I WAS RAISED CATHOLIC
I WAS RAISED CATHOLIC
I was raised Catholic. I grew up in a not-so-great neighborhood, and in order to keep my sister and I away from the metal-detector-using and armed-police-employing city school system, my parents sent us both to Holy Sacrament– a local catholic elementary school. If you don’t know anything about Catholicism, just think regular Christianity with an extra helping of unwarranted guilt, a dash of self-loathing shame, and less singing. My second and third grade teachers were nuns, and strangely enough the women who were denied the ability to experience sexuality, reproduce, or raise children were not the most apt at nurturing young minds. Although I had been startled into paying attention by a yardstick slapping my desk on numerous occasions, I was never actually hit with a ruler or anything like that; but these nuns were old school, as in when they started it was perfectly acceptable to beat the shit out of a crying child with a wooden stick. Instead they reverted to mental abuse. In Catholic school, humiliation was the name of the game–gotta start building that shame right? If you were upset about something, Sister Antoinette would call you a baby in a mocking tone in front of all your peers as you cried. Now here’s where it gets dicey: my parents weren’t devout Catholics or really super religious in any way, yet they were raising a kid who was all in, a religious zealot.
It’s when I reflect on my early worldview that I know I will never introduce my children to any religion before they reach their age of reason. Little kids are black and white creatures; theology is not. When you tell a 5 year old that lying is a sin and sins make you go to hell (a fiery place of everlasting torture), the 5 year old doesn’t realize that fibbing over a stolen cookie at grandma’s house doesn’t really qualify you for eternal damnation. You tell them that God is all knowing, all seeing and they believe you. I spent the first cognitive years of my life in constant fear and guilt. My mom would ask why I was crying and I’d say, “I was thinking mean thoughts, and now God’s mad at me”.
She’d say, “sweetie it’s okay to think mean thoughts inside your head as long as you don’t say those mean thoughts out loud. We all do it!”
“But God knows anyway!” I’d cry.
I was paranoid, and why shouldn’t I have been? These ideas were presented to my young mind as fact, so to me it seemed foolish not to be constantly worried about your eternal soul. No 5 year old should be watching Dora while worrying because he truly believes he’s going to hell for annoying his older sister. Its mental abuse whether it’s intentional or not.
Now back to the nuns. Another issue with exposing your kid to religion early then sending them to a Catholic school in which clergy members double as educators is: when their teacher is angry or disappointed in them they feel as though God is angry or disappointed in them. And again why shouldn’t they? You told them these women are literally (well figuratively, but kids don’t understand figuratively) the wives of Jesus Christ and direct representatives of heaven. Because I was so afraid of going to hell (as a child!), I decided I was going to be a priest. It seemed like the only sure-fire way to reserve my spot in heaven. From about 2nd to 5th grade I was obsessed with religion. I prayed multiple times a day everyday. I felt guilt for any and every transgression I ever made regardless of how minute. I had a crucifix on my wall and a portrait of Pope John Paul the Second hanging beneath it, a man who has since been accused of committing “crimes against humanity” for relocating so many pedophile priests during his reign. My sister is 7 years older than me. When I was still in my young obsessively religious state she was a blossoming teenager figuring out her sexuality and place in life. My sister is a lesbian, and obviously she was a lesbian back then too but no one knew it. I remember she brought the topic of homosexuality up at the dinner table once and my parents didn’t really show an opinion either way until I piped up and said “its Adam and Eve not Adam and Steve, God says homosexuals go to hell!” I was in 4th grade. I literally had no idea what a homosexual was. I was just repeating a sound bite I had heard. Where did I even hear that? It certainly wasn’t from my hugely accepting and relatively liberal parents although when they heard what I said they never denied that idea to me or my sister. They more or less said “yeah that’s what a lot of religions believe”. I saw my sisters face drop. I still think about the pain that must have caused her, knowing the people who were supposed to care about her most, didn’t accept who she was. It’s one thing to expect that from some baby-boomer aged people; it’s partly what they were raised to think, but your younger brother…. I’m still disgusted with myself. I’ve thought about that moment a thousand times since then and it still puts that metallic lump in the back of my throat. I would do anything to change what I said at that dinner. How much more heartache, confusion, and self-loathing did I help instill in my already struggling sister? I hate myself for being so evil in that moment and I hate religion for making me believe it was, not only an acceptable, but a pious way of thinking.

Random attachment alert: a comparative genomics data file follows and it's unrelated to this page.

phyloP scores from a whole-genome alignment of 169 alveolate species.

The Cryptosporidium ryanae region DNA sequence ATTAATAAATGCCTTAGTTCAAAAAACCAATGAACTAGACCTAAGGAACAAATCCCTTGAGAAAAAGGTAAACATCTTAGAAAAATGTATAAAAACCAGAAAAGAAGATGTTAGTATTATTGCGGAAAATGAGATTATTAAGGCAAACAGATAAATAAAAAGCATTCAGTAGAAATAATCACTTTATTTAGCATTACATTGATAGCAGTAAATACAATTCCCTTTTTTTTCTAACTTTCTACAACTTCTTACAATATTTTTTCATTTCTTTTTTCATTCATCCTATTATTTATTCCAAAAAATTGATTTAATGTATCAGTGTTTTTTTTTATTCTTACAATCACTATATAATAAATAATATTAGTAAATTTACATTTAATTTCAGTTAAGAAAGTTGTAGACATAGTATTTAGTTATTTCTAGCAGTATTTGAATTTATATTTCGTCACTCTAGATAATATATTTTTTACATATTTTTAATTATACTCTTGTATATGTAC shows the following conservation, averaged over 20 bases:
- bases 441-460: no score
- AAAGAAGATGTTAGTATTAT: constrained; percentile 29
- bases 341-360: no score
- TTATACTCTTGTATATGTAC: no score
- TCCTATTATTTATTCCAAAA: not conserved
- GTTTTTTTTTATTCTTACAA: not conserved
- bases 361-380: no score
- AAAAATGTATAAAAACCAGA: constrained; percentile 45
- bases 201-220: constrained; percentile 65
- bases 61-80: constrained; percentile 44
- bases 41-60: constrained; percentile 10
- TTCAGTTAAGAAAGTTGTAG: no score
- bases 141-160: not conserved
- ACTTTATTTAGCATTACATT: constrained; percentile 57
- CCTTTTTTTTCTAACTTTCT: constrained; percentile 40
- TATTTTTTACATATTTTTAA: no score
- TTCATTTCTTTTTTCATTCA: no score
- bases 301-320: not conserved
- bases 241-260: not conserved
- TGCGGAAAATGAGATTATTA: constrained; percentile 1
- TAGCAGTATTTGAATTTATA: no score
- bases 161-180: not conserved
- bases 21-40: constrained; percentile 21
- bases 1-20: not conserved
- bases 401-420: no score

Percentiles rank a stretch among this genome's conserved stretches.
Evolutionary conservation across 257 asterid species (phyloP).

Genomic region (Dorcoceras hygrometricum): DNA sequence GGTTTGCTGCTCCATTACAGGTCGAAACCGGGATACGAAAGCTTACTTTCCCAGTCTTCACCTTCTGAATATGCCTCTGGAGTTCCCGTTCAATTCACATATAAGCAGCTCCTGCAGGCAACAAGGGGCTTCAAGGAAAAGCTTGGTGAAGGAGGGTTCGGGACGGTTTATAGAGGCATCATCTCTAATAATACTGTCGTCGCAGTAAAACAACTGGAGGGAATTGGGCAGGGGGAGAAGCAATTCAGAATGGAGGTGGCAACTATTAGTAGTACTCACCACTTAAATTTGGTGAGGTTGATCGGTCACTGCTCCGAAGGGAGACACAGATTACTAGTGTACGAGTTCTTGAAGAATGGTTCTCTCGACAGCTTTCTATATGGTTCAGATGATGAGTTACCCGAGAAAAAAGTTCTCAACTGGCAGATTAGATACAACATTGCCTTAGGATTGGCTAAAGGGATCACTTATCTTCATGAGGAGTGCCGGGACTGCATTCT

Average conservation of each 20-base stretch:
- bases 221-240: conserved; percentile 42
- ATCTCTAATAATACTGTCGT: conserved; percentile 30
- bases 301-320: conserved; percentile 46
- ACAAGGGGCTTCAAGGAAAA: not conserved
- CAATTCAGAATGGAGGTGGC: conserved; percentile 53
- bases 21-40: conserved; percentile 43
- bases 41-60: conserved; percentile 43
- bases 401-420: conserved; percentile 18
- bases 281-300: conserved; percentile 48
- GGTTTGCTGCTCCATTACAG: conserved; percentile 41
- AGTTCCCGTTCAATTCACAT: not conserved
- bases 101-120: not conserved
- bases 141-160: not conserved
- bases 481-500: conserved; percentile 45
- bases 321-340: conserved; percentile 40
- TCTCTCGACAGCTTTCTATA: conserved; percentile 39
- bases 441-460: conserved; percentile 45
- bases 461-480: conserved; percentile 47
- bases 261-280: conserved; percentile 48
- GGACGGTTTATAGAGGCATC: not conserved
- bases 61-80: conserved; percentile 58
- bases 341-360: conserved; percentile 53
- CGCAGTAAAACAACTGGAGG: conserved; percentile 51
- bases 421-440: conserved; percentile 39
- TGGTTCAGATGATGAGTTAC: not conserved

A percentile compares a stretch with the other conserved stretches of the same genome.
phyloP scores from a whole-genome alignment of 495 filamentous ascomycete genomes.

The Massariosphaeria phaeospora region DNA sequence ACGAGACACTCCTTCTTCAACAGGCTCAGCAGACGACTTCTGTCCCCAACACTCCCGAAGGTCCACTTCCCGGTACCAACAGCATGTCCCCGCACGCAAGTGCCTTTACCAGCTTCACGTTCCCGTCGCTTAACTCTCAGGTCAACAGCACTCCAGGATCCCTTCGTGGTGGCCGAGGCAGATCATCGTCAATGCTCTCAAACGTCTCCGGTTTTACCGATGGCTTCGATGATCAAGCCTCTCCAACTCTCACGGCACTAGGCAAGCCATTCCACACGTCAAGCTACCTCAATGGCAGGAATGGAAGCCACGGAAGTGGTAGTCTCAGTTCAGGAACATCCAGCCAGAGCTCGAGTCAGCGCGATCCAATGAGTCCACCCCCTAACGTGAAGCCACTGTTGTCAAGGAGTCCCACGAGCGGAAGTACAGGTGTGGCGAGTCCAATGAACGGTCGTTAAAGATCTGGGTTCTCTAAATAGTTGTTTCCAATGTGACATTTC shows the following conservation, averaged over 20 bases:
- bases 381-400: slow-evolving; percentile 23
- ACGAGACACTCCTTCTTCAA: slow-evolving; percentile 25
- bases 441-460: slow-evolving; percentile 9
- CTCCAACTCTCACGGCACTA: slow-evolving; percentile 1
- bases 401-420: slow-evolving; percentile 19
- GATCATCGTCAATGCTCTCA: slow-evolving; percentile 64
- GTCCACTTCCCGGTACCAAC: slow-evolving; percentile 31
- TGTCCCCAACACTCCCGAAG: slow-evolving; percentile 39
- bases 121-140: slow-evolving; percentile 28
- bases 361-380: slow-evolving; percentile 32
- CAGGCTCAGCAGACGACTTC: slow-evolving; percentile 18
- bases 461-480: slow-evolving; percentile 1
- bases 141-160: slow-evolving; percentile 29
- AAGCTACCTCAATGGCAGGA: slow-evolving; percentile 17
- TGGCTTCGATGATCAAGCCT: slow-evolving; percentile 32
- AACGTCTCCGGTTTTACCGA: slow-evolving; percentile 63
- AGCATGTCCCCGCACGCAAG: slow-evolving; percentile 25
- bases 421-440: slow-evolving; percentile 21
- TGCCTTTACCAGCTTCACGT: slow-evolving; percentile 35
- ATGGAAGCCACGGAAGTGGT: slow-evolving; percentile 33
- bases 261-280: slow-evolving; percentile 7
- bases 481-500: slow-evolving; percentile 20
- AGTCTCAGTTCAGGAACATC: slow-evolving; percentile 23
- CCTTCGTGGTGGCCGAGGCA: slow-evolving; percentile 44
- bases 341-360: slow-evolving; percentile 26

Enter the heathen years: I believed in Santa way too long. I understood him to be the incarnation of Saint Nicholas, a very real figure in my faith. Also the same people who sold me on the “god fairytale” were peddling the Santa one. Why shouldn’t I have trusted them? The idea of a magical man descending chimneys and leaving gifts is no more unbelievable than a virgin giving birth or a man walking on water; and these ideas were fact in my perspective. It wasn’t until I moved to East Syracuse in 5th grade and started attending a public school that my fellow students articulated the absurdity of the concept. Strangely enough as I lost my faith in Santa I lost my faith in everything else. It was the first time I was struck with genuine disillusionment. Parents, and teachers, and trusted family members could just lie to you? Who knew? I went home and discussed my newfound Santa realization with my mom. She sat me down and said she didn’t lie to deceive me. She said Santa is a tool used by parents to help kids behave all year and feel some extra excitement during the holidays. “He knows when you are sleeping, He knows when you’re awake. He knows if you’ve been bad or good, so be good for goodness sake!” Sound like anyone else you’ve heard about? It was in that second that I had understood a concept I couldn’t yet put into words, because I didn’t know the right ones. Santa is to children as god is to adults. I realized that the “Santa tool” is a microcosm of the “god tool”. When you break it down the similarities are almost laughable. There’s an invisible man who is constantly observing and judging you, only instead of presents as an incentive to behave, he holds paradise over your head; and instead of coal being the deterrent of poor behavior, eternal torment is the disincentive. With one swift dose of logic and objectivity, I did a complete 180, and thus an atheist was born.